After several years of debate over voluntary versus mandatory GMO labeling, Congress passed legislation yesterday to create a unified national standard requiring disclosure of information for bioengineered foods. Read this post on our new blog site, here.
Category Archives: Food
The Ohio Department of Agriculture (ODA) has revised regulations that implement Ohio’s Cottage Food Law, which addresses the production and sale of certain “non-potentially hazardous” foods. An operation producing a “cottage food” may do so without licensing and inspection by ODA, but must follow labeling requirements and is subject to potential food sampling by ODA.
Changes to Ohio’s cottage food regulations include the following:
New cottage food products
Several new food items have joined the list of cottage food products that an operator may produce without licensing or inspection by ODA:
- Flavored honey produced by a beekeeper, if a minimum of 75% of the honey is from the beekeeper’s own hives;
- Fruit chutneys;
- Maple sugar produced by a maple syrup processor, if at least 75% of the sap used to make the maple syrup is collected directly from trees by the processor;
- Waffle cones dipped in candy;
- Dry soup mixes containing commercially dried vegetables, beans, grains, and seasonings.
Foods that are not cottage food products
Two revisions clarify foods that do not fall under the cottage food law:
- Fresh fruit that is dipped, covered, or otherwise incorporated with candy;
- Popping corn.
Fruit in granola products
If adding fruit to granola, granola bars, or granola bars dipped in candy, which are all cottage food products, the fruit must be commercially dried.
The new regulations became effective January 22, 2016. View the cottage food regulations at http://codes.ohio.gov/oac/901%3A3-20. Read our other posts on Ohio’s Cottage Food Law at http://aglaw.osu.edu/blog-categories/food.
So far in a series of posts, we’ve discussed how to sell your baked goods at farmer’s markets (here), what’s required for a home bakery license (here), and how to label and package your home-based food products (here). These posts have all discussed the requirements for producing and selling food products as a cottage food producer and under a home bakery license in Ohio. We continue the series with a description of how food sampling is conducted by the Ohio Department of Agriculture (ODA) for these home-based food products.
One of the benefits of being a cottage food producer or obtaining a home bakery license is how few conditions there are to meet in order to sell your food product in Ohio because these foods have lower food safety risks than other food products. For example, if you want to sell cottage food products, you are not required to have your home kitchen inspected and you do not have to pay any type of licensing fee (since no license is required). If you want to sell food products under a home bakery license, your home kitchen must be inspected by the ODA and you will have to pay a $10 license fee every year. For a more in depth explanation of cottage food products and home bakery licenses, see the posts mentioned above.
Even though there are lower risks and few requirements for selling home-based food products, you still have an obligation to ensure a safe food product. Compared to a restaurant, which could be inspected multiple times over the year, there is very little oversight when it comes to producing cottage food products and food products produced under a home bakery license. However, ODA does maintain some oversight in the form of food sampling.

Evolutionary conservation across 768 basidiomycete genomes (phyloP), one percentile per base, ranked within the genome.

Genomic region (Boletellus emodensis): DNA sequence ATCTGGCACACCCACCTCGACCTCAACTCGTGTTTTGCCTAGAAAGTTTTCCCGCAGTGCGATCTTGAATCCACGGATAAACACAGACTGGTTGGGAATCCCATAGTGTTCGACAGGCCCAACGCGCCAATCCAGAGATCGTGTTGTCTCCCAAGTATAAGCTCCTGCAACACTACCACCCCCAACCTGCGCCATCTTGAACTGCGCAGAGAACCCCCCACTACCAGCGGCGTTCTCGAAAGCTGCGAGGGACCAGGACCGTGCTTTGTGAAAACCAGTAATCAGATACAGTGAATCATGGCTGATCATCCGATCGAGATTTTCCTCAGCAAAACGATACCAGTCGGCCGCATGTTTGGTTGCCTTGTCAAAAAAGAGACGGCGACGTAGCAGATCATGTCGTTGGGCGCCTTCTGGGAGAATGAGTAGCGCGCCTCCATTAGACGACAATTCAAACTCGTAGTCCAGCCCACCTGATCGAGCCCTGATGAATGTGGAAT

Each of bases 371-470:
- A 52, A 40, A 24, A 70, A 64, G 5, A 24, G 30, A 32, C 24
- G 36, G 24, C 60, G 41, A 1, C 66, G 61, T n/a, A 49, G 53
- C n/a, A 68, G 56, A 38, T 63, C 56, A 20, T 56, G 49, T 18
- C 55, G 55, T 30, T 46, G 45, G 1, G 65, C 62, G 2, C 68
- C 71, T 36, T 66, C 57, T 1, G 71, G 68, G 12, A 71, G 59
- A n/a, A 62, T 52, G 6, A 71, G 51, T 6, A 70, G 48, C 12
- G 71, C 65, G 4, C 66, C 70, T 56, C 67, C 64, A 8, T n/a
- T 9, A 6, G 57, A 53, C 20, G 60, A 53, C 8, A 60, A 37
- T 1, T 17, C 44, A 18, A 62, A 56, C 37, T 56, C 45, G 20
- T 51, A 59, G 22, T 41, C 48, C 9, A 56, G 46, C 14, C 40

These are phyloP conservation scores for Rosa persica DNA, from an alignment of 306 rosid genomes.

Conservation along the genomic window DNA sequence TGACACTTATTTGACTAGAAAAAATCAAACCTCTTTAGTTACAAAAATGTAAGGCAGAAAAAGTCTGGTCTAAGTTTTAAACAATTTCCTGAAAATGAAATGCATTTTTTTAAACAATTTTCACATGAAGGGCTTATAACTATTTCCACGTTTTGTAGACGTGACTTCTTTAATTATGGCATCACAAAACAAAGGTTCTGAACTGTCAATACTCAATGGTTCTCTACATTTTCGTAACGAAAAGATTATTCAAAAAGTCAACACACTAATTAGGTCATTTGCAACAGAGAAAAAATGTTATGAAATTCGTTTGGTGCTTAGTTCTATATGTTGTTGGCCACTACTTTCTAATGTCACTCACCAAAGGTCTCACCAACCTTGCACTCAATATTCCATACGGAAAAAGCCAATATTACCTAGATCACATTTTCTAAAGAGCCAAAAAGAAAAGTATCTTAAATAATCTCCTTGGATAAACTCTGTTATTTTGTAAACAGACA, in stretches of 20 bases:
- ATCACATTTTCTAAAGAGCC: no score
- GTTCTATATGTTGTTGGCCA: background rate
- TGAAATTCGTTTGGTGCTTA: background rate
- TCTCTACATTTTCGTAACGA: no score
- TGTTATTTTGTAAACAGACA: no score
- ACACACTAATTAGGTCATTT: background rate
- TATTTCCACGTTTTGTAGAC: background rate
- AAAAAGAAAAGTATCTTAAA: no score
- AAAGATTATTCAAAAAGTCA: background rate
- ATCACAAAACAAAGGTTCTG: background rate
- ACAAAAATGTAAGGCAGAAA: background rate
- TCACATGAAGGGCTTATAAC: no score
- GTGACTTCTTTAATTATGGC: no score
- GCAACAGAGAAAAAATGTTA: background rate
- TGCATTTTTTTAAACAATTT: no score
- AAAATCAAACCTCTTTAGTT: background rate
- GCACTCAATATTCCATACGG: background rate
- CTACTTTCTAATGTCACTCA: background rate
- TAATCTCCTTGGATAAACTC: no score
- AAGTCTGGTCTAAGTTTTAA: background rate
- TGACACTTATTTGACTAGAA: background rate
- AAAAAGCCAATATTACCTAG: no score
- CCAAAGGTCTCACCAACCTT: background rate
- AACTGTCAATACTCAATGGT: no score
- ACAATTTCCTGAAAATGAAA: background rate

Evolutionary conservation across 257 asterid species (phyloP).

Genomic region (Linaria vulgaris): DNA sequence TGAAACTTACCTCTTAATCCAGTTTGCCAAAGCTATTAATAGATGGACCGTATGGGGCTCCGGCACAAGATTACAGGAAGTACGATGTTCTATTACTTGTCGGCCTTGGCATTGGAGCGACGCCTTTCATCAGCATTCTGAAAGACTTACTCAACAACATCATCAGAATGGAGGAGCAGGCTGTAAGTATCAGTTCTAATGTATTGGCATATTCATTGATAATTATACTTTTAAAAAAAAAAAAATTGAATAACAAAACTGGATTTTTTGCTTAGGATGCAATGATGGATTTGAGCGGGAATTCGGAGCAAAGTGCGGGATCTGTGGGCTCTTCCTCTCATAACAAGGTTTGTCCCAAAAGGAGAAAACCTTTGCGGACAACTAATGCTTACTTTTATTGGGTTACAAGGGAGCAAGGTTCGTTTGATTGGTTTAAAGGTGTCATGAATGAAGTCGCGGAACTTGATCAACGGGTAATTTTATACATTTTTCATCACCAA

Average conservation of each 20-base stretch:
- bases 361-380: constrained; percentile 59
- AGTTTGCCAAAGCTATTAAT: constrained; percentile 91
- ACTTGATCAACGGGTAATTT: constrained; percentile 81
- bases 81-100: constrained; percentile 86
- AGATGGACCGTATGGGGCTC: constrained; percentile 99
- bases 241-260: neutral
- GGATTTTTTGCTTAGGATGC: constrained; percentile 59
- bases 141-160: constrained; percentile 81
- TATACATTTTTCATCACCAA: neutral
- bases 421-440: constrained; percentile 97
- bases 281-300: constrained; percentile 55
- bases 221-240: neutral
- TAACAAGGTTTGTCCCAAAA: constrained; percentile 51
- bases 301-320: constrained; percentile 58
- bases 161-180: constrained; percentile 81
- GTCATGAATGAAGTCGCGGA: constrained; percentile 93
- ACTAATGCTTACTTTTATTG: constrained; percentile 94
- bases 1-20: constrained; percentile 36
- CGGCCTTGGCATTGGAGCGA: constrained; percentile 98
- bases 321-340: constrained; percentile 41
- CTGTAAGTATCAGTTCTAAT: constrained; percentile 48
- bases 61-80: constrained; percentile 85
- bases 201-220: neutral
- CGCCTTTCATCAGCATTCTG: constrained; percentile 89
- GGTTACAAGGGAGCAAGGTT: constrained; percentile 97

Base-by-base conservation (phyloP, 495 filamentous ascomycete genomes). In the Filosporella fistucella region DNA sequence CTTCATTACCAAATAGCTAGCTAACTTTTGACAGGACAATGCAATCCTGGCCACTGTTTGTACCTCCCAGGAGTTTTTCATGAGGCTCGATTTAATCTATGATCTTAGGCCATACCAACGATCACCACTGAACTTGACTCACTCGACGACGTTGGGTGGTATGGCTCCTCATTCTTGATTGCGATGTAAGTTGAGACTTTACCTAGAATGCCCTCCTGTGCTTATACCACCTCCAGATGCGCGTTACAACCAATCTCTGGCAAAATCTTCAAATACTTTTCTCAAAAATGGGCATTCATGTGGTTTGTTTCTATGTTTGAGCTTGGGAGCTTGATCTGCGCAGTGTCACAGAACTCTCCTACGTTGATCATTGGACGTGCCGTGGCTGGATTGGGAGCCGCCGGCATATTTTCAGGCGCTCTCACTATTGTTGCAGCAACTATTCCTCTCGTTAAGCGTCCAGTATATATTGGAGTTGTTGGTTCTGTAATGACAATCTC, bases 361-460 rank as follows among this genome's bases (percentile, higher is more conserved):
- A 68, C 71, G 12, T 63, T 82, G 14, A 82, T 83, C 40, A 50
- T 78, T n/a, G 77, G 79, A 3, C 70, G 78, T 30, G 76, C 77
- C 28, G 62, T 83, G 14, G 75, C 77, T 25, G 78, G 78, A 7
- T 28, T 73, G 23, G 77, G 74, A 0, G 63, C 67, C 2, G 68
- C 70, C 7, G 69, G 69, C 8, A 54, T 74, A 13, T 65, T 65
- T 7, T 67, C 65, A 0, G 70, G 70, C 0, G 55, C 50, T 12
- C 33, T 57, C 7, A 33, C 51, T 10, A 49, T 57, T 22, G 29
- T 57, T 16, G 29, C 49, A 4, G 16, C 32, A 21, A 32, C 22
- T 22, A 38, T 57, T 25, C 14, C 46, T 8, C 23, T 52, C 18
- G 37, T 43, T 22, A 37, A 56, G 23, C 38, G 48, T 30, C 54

What is food sampling?
Food sampling is conducted to determine if a food product has been misbranded or adulterated.
Under Ohio Revised Code Section 3715.60, a food product is considered misbranded if:
- Its labeling is false or misleading
- It is offered for sale under the name of another food
- Its container is made, formed, or filled to be misleading
- It is an imitation of another food, unless its label contains, in type of uniform size and prominence, the word “imitation,” and immediately thereafter the name of the food imitated
- When it is in package form, it does not bear a label containing:
- The name and place of the business of the producer
- An accurate statement of the quantity of the contents in terms of weight, measure, or numerical count (reasonable variations are permitted)
- For cottage food products – if the label fails to contain any of the information required for a cottage food label (see Labeling post mentioned above)
- Any word, statement, or other information required to appear on the label or labeling is not prominently placed with conspicuousness as compared with other words, statements, designs, or devices, in the labeling, and in such terms to render it likely to be read and understood by the ordinary individual under customary conditions of purchase and use
- It claims to be, or is represented as, a food for which a definition and standard of identity have been prescribed by statute or rule, unless:
- It conforms to such definition and standard
- Its label bears the name of the food specified in the definition and standard, and, insofar as may be required by such statute or rules, the common names of optional ingredients, other than spices, flavoring, and coloring, present in such food.